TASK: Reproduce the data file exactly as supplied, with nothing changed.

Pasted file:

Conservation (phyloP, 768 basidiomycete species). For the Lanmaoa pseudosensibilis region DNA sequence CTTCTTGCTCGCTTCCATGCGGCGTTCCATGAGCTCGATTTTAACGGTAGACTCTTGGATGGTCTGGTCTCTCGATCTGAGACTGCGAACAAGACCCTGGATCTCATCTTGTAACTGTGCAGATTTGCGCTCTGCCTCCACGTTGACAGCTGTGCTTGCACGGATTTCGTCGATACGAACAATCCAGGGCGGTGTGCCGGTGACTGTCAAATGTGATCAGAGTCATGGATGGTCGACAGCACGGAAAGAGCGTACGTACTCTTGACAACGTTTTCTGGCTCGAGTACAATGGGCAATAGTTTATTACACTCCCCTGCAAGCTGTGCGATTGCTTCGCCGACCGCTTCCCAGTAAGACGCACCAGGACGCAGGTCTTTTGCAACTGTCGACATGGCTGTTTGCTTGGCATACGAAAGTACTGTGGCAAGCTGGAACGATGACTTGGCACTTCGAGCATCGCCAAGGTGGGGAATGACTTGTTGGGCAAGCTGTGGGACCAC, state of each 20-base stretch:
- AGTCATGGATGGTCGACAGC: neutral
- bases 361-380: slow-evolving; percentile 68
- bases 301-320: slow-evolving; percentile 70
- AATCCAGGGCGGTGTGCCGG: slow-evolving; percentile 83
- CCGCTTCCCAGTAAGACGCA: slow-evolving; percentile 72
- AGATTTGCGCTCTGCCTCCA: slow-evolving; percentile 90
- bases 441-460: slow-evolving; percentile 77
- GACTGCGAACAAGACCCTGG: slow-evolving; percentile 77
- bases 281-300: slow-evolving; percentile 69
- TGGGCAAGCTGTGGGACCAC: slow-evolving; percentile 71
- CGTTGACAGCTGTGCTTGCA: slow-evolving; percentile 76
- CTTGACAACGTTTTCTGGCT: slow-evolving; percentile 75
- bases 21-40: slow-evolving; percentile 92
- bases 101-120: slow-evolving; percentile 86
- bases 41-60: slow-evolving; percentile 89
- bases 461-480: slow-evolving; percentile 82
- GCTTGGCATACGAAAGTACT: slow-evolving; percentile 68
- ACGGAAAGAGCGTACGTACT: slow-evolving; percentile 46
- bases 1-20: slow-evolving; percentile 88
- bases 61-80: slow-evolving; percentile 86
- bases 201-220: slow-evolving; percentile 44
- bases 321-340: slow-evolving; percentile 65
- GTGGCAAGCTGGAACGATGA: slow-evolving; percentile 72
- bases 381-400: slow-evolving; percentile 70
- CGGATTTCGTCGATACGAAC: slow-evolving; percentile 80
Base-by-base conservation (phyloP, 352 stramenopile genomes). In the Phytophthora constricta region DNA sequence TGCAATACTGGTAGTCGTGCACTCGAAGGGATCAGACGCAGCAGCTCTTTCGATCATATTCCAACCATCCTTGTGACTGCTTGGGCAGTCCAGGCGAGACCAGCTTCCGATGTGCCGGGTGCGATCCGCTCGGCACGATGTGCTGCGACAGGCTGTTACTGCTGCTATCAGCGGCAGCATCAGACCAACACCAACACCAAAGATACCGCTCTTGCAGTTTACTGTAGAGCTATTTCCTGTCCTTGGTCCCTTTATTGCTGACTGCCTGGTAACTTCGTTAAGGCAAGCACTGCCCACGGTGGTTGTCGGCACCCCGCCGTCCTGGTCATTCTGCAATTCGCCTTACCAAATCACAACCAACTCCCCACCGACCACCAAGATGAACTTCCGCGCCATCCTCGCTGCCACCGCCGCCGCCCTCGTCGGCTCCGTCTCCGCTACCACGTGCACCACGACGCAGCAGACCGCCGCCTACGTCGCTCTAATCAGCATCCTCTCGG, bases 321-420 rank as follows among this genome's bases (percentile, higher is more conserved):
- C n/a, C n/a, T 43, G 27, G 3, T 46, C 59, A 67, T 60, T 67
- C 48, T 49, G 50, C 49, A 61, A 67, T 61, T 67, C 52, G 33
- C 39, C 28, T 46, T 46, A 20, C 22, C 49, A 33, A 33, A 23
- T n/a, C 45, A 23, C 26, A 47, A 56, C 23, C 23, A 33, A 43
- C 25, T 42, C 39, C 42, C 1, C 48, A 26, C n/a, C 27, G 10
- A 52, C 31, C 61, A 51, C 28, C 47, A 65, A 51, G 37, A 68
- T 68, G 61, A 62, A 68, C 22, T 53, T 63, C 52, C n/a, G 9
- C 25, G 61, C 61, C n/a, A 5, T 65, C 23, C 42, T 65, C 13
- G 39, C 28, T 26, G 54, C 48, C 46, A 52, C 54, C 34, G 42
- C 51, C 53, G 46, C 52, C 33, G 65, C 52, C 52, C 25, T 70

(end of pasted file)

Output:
Conservation (phyloP, 768 basidiomycete species). For the Lanmaoa pseudosensibilis region DNA sequence CTTCTTGCTCGCTTCCATGCGGCGTTCCATGAGCTCGATTTTAACGGTAGACTCTTGGATGGTCTGGTCTCTCGATCTGAGACTGCGAACAAGACCCTGGATCTCATCTTGTAACTGTGCAGATTTGCGCTCTGCCTCCACGTTGACAGCTGTGCTTGCACGGATTTCGTCGATACGAACAATCCAGGGCGGTGTGCCGGTGACTGTCAAATGTGATCAGAGTCATGGATGGTCGACAGCACGGAAAGAGCGTACGTACTCTTGACAACGTTTTCTGGCTCGAGTACAATGGGCAATAGTTTATTACACTCCCCTGCAAGCTGTGCGATTGCTTCGCCGACCGCTTCCCAGTAAGACGCACCAGGACGCAGGTCTTTTGCAACTGTCGACATGGCTGTTTGCTTGGCATACGAAAGTACTGTGGCAAGCTGGAACGATGACTTGGCACTTCGAGCATCGCCAAGGTGGGGAATGACTTGTTGGGCAAGCTGTGGGACCAC, state of each 20-base stretch:
- AGTCATGGATGGTCGACAGC: neutral
- bases 361-380: slow-evolving; percentile 68
- bases 301-320: slow-evolving; percentile 70
- AATCCAGGGCGGTGTGCCGG: slow-evolving; percentile 83
- CCGCTTCCCAGTAAGACGCA: slow-evolving; percentile 72
- AGATTTGCGCTCTGCCTCCA: slow-evolving; percentile 90
- bases 441-460: slow-evolving; percentile 77
- GACTGCGAACAAGACCCTGG: slow-evolving; percentile 77
- bases 281-300: slow-evolving; percentile 69
- TGGGCAAGCTGTGGGACCAC: slow-evolving; percentile 71
- CGTTGACAGCTGTGCTTGCA: slow-evolving; percentile 76
- CTTGACAACGTTTTCTGGCT: slow-evolving; percentile 75
- bases 21-40: slow-evolving; percentile 92
- bases 101-120: slow-evolving; percentile 86
- bases 41-60: slow-evolving; percentile 89
- bases 461-480: slow-evolving; percentile 82
- GCTTGGCATACGAAAGTACT: slow-evolving; percentile 68
- ACGGAAAGAGCGTACGTACT: slow-evolving; percentile 46
- bases 1-20: slow-evolving; percentile 88
- bases 61-80: slow-evolving; percentile 86
- bases 201-220: slow-evolving; percentile 44
- bases 321-340: slow-evolving; percentile 65
- GTGGCAAGCTGGAACGATGA: slow-evolving; percentile 72
- bases 381-400: slow-evolving; percentile 70
- CGGATTTCGTCGATACGAAC: slow-evolving; percentile 80
Base-by-base conservation (phyloP, 352 stramenopile genomes). In the Phytophthora constricta region DNA sequence TGCAATACTGGTAGTCGTGCACTCGAAGGGATCAGACGCAGCAGCTCTTTCGATCATATTCCAACCATCCTTGTGACTGCTTGGGCAGTCCAGGCGAGACCAGCTTCCGATGTGCCGGGTGCGATCCGCTCGGCACGATGTGCTGCGACAGGCTGTTACTGCTGCTATCAGCGGCAGCATCAGACCAACACCAACACCAAAGATACCGCTCTTGCAGTTTACTGTAGAGCTATTTCCTGTCCTTGGTCCCTTTATTGCTGACTGCCTGGTAACTTCGTTAAGGCAAGCACTGCCCACGGTGGTTGTCGGCACCCCGCCGTCCTGGTCATTCTGCAATTCGCCTTACCAAATCACAACCAACTCCCCACCGACCACCAAGATGAACTTCCGCGCCATCCTCGCTGCCACCGCCGCCGCCCTCGTCGGCTCCGTCTCCGCTACCACGTGCACCACGACGCAGCAGACCGCCGCCTACGTCGCTCTAATCAGCATCCTCTCGG, bases 321-420 rank as follows among this genome's bases (percentile, higher is more conserved):
- C n/a, C n/a, T 43, G 27, G 3, T 46, C 59, A 67, T 60, T 67
- C 48, T 49, G 50, C 49, A 61, A 67, T 61, T 67, C 52, G 33
- C 39, C 28, T 46, T 46, A 20, C 22, C 49, A 33, A 33, A 23
- T n/a, C 45, A 23, C 26, A 47, A 56, C 23, C 23, A 33, A 43
- C 25, T 42, C 39, C 42, C 1, C 48, A 26, C n/a, C 27, G 10
- A 52, C 31, C 61, A 51, C 28, C 47, A 65, A 51, G 37, A 68
- T 68, G 61, A 62, A 68, C 22, T 53, T 63, C 52, C n/a, G 9
- C 25, G 61, C 61, C n/a, A 5, T 65, C 23, C 42, T 65, C 13
- G 39, C 28, T 26, G 54, C 48, C 46, A 52, C 54, C 34, G 42
- C 51, C 53, G 46, C 52, C 33, G 65, C 52, C 52, C 25, T 70